It was at this time I was introduced to the book When Helping Hurts. This book began equipping me with an ideological and theological framework, articulating what I had seen, thought, and felt. I brought this book to our small staff and board, and we began a journey of wrestling with these ideologies and theologies together.
Throughout this process, there were three critical questions we asked ourselves:
1. What do we mean when we say we “help” those struggling in poverty? Based on the outcomes we had witnessed, we would have had to describe the help we provided as something only mildly alleviating some of the symptoms of the poverty our clients experienced, rarely, if ever, impacting or addressing the root causes.
2. Is this how we want to help? The short answer to this was no.
3. What has to change for us to be able to impact these root causes? We recognized many in our community certainly needed help acquiring basic resources like food and clothing, but we knew the way we had been “helping” to meet this need was not and could not address the root causes. The question wasn’t whether or not people needed help, the question was how should we help.
As 2013 drew to a close, I presented the board with a vision for how we might apply the ideologies and theologies from When Helping Hurts in our context. After much conversation, planning, and prayer, the board eventually gave approval in June 2014 to move forward with the changes. Throughout the process we recognized how much we still didn’t know, and our need to be willing and able to listen and learn along the way. The primary guiding principle during this time was we had to stop doing for and start doing with. If we wanted to create a fertile environment for developing healthy relationships and individual growth and empowerment for everyone involved, we had to be co-laborers. We believed this could be accomplished through a retail environment where individuals could acquire the resources their family needed while learning practical job skills, and generate revenue to cover the programming costs at the same time.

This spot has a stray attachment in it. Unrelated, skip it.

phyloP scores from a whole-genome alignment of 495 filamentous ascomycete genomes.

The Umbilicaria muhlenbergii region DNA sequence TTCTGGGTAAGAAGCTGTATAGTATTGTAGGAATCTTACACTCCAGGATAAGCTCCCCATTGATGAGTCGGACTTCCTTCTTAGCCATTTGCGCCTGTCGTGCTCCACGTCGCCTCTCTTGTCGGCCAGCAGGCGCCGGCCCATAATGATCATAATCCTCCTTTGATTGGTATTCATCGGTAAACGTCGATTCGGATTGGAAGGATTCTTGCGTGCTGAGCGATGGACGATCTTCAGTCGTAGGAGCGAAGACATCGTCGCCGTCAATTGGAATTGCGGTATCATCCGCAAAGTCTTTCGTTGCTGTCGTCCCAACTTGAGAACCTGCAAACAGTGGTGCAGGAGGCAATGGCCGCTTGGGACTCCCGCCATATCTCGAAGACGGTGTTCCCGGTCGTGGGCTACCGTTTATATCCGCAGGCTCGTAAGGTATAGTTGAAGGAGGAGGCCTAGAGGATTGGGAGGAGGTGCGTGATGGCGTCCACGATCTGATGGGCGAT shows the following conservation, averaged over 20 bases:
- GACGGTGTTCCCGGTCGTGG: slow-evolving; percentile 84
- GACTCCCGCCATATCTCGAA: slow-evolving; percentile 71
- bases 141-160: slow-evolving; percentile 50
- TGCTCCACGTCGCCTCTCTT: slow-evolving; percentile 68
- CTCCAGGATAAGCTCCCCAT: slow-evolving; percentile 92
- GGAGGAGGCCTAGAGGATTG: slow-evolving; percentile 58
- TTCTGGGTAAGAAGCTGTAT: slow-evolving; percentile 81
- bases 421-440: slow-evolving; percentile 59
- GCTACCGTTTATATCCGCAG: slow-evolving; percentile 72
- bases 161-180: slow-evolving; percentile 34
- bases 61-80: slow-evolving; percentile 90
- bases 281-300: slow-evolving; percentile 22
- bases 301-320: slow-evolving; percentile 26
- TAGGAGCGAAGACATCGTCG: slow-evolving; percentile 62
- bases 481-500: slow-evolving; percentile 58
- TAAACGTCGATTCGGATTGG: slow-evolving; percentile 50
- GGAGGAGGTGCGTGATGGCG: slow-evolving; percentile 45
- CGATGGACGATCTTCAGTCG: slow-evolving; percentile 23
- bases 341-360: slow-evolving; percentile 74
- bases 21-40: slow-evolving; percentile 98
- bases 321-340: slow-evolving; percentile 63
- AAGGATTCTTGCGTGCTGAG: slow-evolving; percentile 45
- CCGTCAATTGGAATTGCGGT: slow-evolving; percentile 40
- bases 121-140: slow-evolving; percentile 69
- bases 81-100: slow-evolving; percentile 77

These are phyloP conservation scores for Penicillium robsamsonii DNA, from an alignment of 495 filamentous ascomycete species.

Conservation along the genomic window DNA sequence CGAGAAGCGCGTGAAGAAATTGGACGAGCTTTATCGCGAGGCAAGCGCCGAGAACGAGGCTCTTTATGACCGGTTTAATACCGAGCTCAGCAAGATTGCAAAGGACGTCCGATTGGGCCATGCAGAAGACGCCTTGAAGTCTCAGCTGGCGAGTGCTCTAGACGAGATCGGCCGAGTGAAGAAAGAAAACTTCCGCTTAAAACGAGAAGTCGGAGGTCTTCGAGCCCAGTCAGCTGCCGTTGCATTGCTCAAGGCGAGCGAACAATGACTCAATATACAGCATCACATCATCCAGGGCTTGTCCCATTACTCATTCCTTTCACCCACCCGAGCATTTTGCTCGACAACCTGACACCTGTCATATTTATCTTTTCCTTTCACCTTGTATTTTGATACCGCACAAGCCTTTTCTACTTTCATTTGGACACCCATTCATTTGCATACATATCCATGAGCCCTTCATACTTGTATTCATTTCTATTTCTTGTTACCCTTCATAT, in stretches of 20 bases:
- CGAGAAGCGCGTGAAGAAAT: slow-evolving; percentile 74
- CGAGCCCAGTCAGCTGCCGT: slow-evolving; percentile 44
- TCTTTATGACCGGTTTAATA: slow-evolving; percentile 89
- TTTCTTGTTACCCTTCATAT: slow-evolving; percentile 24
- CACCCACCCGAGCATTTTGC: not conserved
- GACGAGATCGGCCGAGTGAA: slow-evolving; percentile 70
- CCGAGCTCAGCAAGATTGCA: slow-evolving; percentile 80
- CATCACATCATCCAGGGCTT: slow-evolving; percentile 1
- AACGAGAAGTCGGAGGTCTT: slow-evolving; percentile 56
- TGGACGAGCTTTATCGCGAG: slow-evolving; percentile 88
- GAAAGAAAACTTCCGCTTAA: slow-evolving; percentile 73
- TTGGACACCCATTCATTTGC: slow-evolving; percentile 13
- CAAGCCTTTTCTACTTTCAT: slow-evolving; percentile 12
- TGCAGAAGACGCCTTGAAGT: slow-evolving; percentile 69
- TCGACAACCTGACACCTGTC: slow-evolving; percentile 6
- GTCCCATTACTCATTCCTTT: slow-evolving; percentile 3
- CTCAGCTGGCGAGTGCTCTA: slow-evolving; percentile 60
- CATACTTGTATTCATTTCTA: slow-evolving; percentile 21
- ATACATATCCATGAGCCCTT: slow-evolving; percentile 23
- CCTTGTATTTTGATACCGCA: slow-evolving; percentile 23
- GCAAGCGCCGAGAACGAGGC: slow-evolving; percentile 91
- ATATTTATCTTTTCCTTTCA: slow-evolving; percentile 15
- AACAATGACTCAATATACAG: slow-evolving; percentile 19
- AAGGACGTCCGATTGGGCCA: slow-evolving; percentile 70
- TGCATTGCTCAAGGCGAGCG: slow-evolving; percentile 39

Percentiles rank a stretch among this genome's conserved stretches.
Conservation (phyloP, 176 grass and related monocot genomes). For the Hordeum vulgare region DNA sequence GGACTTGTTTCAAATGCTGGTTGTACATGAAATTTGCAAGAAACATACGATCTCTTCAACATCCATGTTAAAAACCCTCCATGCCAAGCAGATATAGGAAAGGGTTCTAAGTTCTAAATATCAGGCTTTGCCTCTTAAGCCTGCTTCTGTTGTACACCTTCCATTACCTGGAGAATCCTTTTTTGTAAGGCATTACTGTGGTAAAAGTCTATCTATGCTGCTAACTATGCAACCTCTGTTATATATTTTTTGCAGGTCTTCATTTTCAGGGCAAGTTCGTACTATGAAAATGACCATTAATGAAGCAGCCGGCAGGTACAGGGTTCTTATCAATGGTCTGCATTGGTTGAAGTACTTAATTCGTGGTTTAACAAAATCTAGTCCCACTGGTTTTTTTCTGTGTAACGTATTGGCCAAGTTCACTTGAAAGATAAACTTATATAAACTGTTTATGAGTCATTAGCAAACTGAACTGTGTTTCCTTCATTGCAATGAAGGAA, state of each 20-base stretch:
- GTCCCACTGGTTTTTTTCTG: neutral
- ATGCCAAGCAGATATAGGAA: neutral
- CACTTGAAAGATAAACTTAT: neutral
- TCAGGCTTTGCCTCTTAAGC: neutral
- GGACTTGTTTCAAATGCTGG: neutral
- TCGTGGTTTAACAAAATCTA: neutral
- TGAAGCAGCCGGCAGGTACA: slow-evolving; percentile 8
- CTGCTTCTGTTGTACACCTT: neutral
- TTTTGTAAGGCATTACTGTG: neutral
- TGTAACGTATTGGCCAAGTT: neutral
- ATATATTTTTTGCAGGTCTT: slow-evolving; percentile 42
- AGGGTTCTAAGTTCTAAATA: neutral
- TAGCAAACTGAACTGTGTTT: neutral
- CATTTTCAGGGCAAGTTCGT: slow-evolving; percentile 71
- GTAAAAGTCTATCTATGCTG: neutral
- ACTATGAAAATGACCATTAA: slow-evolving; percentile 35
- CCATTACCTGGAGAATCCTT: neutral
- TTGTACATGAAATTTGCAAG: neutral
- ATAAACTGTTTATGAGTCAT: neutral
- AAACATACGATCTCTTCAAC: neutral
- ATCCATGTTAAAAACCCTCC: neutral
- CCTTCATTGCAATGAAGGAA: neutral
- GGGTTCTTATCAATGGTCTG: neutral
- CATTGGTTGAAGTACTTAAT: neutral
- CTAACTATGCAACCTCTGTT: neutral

October 6, 2014 marked the end of an era and the beginning of a new one. After being closed for one month, Salt & Light reopened with a new logo, new mission statement, and a new model—transitioning all of our former programming from a one-way giving model into the first iteration of the one we currently operate today. Participants began purchasing food, clothing, and household items with store credit earned through volunteering.
Following our transition, participation continued to grow, which meant the cost of store credit earned and spent by participants did too. For long-term sustainability and growth, we knew we would have to expand. Our small grocery was almost entirely utilized by credit-earning participants, not really generating any revenue to help cover operational costs, and the store credit our participants earned and spent. To bring the traffic and volume of sales necessary to help cover these costs it would have to expand so folks from the community would see the value in buying some measure of their groceries at Salt & Light.